• Other Bugs (Score:3, Informative)

    by rixstep ( 611236 ) on Friday January 10, 2003 @04:30AM (#5053392) Homepage
    These are other bugs I have seen. It will be interesting to see if anyone else has experienced them.

    1. Safari can handle only three downloads at a time. If you put a fourth download in the queue, it will replace the third, which will be completely skipped; the fifth will replace the fourth; and so on.

    2. (Cosmetic) The "no man's land" in the lower right hand corner between the scroll bars can get screwed up if you start scrolling before Safari's finished rendering the page. Occurs especially when the horizontal scroll bar is in use.

    3. (Cosmetic) Safari attempts to win time by rendering each frame in a frame URL as it is received, but before the entire frame set is known. As a result, rendering can look clumsy, with frames jumping across the window and back again.

    4. You can't turn off auto-complete. To not get an entire URL as Safari presumes it, you have to delete the completion twice.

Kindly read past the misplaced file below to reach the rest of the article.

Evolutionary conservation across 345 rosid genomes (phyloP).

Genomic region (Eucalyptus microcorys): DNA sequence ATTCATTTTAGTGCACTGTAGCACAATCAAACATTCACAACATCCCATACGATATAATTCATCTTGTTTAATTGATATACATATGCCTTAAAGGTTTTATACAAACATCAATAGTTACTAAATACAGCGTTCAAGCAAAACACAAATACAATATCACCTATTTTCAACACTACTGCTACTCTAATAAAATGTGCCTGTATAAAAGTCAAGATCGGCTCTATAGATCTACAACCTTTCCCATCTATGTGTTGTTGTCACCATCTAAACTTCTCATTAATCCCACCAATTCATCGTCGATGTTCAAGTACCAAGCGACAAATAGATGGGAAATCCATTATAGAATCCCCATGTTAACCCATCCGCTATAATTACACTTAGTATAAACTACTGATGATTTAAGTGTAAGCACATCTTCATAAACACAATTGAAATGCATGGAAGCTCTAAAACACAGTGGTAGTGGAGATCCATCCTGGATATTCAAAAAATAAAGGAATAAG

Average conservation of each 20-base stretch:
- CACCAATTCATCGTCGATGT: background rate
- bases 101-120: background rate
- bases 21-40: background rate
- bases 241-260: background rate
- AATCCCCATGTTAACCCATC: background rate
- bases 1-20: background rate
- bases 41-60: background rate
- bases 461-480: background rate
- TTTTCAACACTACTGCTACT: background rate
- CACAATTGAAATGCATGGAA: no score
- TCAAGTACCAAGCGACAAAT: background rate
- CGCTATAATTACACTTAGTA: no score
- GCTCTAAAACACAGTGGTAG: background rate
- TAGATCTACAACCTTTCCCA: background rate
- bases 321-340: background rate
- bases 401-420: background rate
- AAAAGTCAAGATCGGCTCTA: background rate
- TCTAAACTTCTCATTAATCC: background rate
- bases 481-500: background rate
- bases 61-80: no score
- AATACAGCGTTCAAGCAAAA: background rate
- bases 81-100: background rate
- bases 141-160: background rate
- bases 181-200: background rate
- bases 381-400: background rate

5. You cannot stop animations, and you cannot set animations to loop only a single time.

    6. The History menu becomes impossible to use with too many URLs - it locks up as Safari attempts to load the "Earlier Today" submenu. Workaround is to hit the up arrow key when the menu is highlighted on the menu bar.

    None of these are serious, except perhaps the download queue bug, and that's a good one.

    Cheers, R.
    • Well, not the one you detail, anyway.

      How's that?

      Simple. I'm downloading ten DIVX files right now. TEN. AT ONCE. Thank you.

      The number of files you can download at any given time is a *preference*. I made a lot of hotheaded mistakes with Safari when I was first using it- this was one of them.
  • I would've posted a more elaborate description and a link, but the "Lameness filter" prevented me from doing so, even in Plain Old Text.

    Anyway (rolls eyes), go to Apple Discussion Boards [apple.com] and search for Galen Muir (the one who gave me the solution). Look for a post (or posts) with subject "RE: Possible Solution"

    This fix should resolve any issues you may have with Classic, Software Update, Installer (and maybe printing, CD burning, and "incorrect PPP option" while trying to connect to the internet).